114 years of *Mean* Time Between Failure? One can only wonder how they tested that.

Reliability engineering, you can change some parameters and multiply the lifetime by the corresponding factors.

I don't know these statistical factors but lets say 100 of your electronic devices are put in a hot chamber of 90 degrees C and a humidity of 80% and the average of those devices last 10 months than with those statistical factors you could for instance multiply that by 50 and get an average expected lifetime of 41 years.

And, since a VFD is a vacuum tube, they laugh at 90C! So, the life at 90C is the same as 20C. Apply the Boltzman curve, and you extrapolate a crazy MTBF. Yes, it is all a house of mirrors.

My favorite was the tantalum capacitor debacle. A well-known failure mechanism of tantalum capacitors is you run a device for a while, put it on a shelf for 2-5 years, turn it back on and several tantalum caps fail shorted when the DC power abruptly turns on. So, the US military specified tantalum caps for a wide range of gear, severe accelerated life testing showed great results, and then they built thousands of radios, radars, computers and such, and after a good test run at the factory, it all went on the shelf at the supply depot! Perfect recipe for this problem.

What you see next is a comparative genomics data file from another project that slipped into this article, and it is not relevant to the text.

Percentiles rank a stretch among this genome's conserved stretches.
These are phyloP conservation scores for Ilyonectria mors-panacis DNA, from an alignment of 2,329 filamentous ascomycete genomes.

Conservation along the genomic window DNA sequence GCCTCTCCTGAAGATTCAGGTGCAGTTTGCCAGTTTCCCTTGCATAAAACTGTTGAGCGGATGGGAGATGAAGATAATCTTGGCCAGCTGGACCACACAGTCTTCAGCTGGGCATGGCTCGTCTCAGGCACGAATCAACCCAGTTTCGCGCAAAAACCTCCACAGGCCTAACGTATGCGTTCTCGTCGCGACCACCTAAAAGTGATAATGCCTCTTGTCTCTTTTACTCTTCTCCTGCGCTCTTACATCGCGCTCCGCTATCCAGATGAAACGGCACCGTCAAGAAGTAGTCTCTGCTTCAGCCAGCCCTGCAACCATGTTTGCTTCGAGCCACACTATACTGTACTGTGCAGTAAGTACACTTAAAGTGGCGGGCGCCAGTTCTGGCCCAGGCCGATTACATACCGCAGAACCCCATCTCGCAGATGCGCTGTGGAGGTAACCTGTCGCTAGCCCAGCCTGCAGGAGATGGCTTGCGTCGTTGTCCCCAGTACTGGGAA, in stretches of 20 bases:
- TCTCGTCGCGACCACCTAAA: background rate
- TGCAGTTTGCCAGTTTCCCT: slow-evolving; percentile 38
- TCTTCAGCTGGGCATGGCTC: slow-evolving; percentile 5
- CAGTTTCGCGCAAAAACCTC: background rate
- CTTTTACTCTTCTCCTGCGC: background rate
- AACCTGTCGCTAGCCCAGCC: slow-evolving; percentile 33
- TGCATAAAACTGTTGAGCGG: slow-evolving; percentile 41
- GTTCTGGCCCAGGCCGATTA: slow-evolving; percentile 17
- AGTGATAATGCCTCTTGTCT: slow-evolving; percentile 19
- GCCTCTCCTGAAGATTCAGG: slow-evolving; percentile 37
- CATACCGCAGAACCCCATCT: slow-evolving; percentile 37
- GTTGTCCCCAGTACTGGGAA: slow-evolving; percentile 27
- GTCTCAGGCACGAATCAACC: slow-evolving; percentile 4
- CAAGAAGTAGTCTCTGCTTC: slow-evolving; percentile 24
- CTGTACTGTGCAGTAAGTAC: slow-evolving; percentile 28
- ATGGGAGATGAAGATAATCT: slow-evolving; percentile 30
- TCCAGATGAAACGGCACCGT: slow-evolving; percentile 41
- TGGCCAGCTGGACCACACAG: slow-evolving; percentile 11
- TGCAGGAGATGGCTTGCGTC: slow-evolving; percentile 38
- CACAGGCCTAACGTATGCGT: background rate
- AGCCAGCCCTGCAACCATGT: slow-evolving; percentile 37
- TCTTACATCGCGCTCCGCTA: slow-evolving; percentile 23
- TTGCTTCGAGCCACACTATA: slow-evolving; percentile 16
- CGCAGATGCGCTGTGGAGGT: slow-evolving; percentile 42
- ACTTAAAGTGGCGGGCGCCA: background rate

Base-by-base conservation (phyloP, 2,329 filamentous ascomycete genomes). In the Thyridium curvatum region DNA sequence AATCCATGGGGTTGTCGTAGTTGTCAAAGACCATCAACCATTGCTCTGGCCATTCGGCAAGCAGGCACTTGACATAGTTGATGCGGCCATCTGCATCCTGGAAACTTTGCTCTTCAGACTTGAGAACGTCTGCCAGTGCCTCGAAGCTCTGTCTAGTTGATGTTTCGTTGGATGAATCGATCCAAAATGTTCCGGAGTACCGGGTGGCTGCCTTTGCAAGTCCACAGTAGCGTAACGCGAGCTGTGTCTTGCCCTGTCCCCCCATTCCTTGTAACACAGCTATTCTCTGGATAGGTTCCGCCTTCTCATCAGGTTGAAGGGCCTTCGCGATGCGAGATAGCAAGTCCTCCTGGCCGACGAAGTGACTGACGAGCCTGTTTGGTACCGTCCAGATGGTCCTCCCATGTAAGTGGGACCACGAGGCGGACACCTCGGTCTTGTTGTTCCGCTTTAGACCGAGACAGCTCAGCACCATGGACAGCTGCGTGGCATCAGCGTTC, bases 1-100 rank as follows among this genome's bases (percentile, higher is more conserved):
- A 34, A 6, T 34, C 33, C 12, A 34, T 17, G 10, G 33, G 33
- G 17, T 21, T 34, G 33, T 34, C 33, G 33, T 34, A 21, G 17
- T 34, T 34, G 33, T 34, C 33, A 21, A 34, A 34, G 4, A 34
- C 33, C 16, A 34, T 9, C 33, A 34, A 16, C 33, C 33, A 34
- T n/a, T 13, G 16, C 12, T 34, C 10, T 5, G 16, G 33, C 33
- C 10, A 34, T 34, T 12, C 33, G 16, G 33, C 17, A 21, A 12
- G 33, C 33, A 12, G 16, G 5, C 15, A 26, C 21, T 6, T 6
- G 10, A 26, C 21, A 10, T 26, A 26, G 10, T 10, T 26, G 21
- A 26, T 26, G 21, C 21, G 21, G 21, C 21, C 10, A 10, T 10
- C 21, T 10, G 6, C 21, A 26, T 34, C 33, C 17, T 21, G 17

But, if you know the system for doing this MTBF estimation, it is so TOTALLY bogus. You count the number of each type of component, look up the MTBF for each type, and then combine it all with a formula, and there's your MTBF number! This is all done with a spreadsheet, not with any sort of testing of the complete device. It totally ignores such factors as the load a component carries, the duty cycle of the load, thermal cycling, ESD at external connections, physical handling, and many other issues. But, this bogus system produces totally WHACKY numbers like a whole military field radio with 100+ years MTBF. Oh, RIGHT!

(Now, military and aerospace gear IS tested rigorously, with heat, cold, thermal cycling, vibration, salt spray, humidity, and on and on, and that weeds out marginal parts and designs. I'm not badmouthing that. Just the MTBF calculation craze that DOD and others went through some years ago. They still insist on it, but I think they have come to realize it isn't as predictive as they had hoped.)

Jon